Overall, young and old narcoleptics were comparable in regards to frequency of cataplexy, sleep paralysis and hypnagogic hallucinations. Excessive daytime sleepiness and cataplexy, however, were more likely to first appear during childhood or adolescence in narcoleptic subjects younger than 45 years compared with narcoleptics between 45 and 59 years and narcoleptics 60 years or older. Excessive daytime sleepiness and cataplexy both occurred before the third decade of life in half of cases. Other symptoms (sleep paralysis, hypnagogic hallucinations, automatic behaviors) of narcolepsy were reported in proportion varying between 25% and 38%. These rates were comparable to those observed in some studies (36,37) and lower than proportion reported in other studies (34,37) but clearly higher than what it is found in the general population (1). In the literature (7-9), the evolution of narcolepsy symptoms with age is unclear. Some reported no notable difference between young and old narcoleptics (8) while others reported that older narcoleptics had milder symptoms, especially cataplexy, which made harder to diagnose narcolepsy (7,9). In some studies, elderly narcoleptic subjects have been found to be less sleepy than younger subjects (9, 38). We did not find significant change in sleepiness with age among our narcoleptics on the Epworth sleepiness scale and on the severity assessment of daytime sleepiness. Cataplexy was also comparable in our young and old narcoleptic patients in terms of frequency of the episodes. In clinical studies such as ours, the collection of the history of symptoms relies heavily on the memory of subjects. It is difficult to assess the precision in the recollection of the first appearance of symptoms in older subjects. Therefore, recall or report bias cannot be excluded when establishing the timeline of symptoms. Currently, existing data on the natural history of the disease are done using retrospective information and consequently rely on the memory of the patients. It is therefore difficult to determine how symptoms of narcolepsy evolve over time. It is important that longitudinal data on the evolution of narcolepsy be collected.


The nighttime sleep duration was similar between young and old narcoleptics compared to the control group but shorter in the middle-aged narcoleptic patients than their control counterparts. On the other hand, daytime sleep represented about one hour among the narcoleptic patients, which was definitely higher than in the controls. Nocturnal awakenings were very high among narcoleptic patients compared to controls and increased with age. Sleep disruption and increased time awake after sleep onset have been frequently reported in narcoleptic patients (38-40).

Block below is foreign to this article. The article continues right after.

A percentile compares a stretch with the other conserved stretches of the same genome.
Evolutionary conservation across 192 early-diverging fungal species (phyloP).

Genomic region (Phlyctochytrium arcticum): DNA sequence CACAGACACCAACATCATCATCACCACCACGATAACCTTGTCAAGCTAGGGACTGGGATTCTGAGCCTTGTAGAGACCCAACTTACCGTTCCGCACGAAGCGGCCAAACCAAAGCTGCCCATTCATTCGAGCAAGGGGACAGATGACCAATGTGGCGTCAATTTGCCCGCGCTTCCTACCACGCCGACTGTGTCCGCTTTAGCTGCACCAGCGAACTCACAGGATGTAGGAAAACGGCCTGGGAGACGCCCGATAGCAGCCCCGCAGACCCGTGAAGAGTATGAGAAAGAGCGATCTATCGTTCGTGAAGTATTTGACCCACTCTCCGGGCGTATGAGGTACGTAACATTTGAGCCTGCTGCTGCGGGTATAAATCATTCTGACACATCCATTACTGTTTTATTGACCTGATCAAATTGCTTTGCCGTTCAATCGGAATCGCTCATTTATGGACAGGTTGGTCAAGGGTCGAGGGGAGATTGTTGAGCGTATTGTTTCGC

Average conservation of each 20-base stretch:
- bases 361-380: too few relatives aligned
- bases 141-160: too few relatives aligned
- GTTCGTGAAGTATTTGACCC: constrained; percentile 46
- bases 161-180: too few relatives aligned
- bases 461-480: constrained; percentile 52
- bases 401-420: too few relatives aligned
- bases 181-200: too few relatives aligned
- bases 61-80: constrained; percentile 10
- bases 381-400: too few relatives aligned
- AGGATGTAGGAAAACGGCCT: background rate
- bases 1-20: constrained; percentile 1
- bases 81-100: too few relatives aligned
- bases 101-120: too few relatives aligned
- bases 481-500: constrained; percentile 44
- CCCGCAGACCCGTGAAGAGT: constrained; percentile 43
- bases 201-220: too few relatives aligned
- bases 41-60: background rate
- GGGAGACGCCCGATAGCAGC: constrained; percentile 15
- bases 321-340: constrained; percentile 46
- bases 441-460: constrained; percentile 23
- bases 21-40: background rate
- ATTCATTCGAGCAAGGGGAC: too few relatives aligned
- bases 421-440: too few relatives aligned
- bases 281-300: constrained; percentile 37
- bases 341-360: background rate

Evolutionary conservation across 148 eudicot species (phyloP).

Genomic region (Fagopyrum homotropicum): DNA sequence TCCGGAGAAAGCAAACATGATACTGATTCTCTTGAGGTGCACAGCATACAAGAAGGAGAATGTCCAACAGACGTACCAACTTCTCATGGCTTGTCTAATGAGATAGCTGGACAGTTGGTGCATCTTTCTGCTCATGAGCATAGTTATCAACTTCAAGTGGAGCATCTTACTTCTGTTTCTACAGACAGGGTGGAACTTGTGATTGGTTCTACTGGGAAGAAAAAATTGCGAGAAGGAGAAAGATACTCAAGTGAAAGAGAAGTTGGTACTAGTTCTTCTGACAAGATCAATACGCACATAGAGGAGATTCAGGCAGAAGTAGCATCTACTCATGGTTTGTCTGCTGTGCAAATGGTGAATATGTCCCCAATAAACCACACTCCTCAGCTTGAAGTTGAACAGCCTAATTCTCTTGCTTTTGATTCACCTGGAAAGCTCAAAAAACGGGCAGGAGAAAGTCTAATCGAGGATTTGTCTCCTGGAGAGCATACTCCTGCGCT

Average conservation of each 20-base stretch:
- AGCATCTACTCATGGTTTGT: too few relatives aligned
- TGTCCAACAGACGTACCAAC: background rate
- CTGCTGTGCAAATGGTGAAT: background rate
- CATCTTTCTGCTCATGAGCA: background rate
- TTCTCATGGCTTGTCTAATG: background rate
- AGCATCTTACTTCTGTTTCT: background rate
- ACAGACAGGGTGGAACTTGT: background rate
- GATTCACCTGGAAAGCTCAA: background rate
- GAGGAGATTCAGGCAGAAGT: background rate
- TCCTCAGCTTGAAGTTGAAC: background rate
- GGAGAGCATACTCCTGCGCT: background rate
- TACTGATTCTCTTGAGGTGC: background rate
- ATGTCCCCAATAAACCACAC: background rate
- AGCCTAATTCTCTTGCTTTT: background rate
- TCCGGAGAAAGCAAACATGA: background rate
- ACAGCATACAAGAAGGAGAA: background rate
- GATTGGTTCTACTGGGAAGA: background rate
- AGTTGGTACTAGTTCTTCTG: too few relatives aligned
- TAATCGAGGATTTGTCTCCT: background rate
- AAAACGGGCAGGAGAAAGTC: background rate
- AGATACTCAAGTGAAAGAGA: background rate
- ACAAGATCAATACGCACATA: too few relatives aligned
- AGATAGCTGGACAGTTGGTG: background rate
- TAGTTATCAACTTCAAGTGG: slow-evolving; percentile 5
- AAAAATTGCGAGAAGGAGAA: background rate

The assessment tool used for this study dealt with six dimensions of attention-concentration and memory related to daily activities. Among narcoleptic patients, the most affected areas were attention-concentration, memory and orientation for persons (i.e., recalling names or recognizing persons the subject know, forgetting names of people soon after being introduced). A possible explanation for higher scores in narcoleptic patients is that perceived cognitive difficulties are related to the level of daytime sleepiness. In our study, we found that narcoleptic individuals with low scores on the Epworth scale differed from control subjects only on attention-concentration and prospective memory. These results indicate that for a large part, perceived cognitive difficulties are related to the degree of daytime sleepiness. The fact that attention-concentration remains significant independently of the level of sleepiness is particularly interesting: while the perception of memory problems was mostly unrelated with the performance on objective tests assessing short and long-term memory (10,17,19); studies that tested the ability to maintain attention during long or repetitive tasks showed that narcoleptics suffer from attention deficits (41). Several explanations have been put forward to explain the lack of association between subjective memory deficit complaints and objective memory tests. One of them is that the testing situation requests from the narcoleptic patient to keep a high level of arousal, which is different of the everyday life. This can be further illustrated by results of some studies that tested attention deficits using short and challenging tasks (15,17). In these situations where the narcoleptic subjects had to concentrate for a brief period of time performances were comparable to matched controls. Another explanation that was put forward is that reported attention-concentration difficulties in patients with narcolepsy are the result of an underlying depressive disorder (12). We tested this hypothesis in our study. We found, indeed, that depressive narcoleptic patients reported greater cognitive difficulties than normothymic narcoleptics. However, these later still had much greater cognitive difficulties than the control subjects. Therefore, the presence of a depressive pathology may contribute to exacerbate cognitive difficulties but it does not explain all the association between narcolepsy and cognitive difficulties.
In summary, we found that in many cases of narcolepsy, daytime sleepiness and cataplexy are the first symptoms to appear at the end of adolescence or early adulthood. The frequency and severity of the narcolepsy symptoms (cataplexy, sleep paralysis and hypnagogic hallucinations were unrelated to the age of narcoleptic subjects. Finally, we found that narcoleptic subjects have greater cognitive difficulties, specially for attention-concentration and memory, than controls.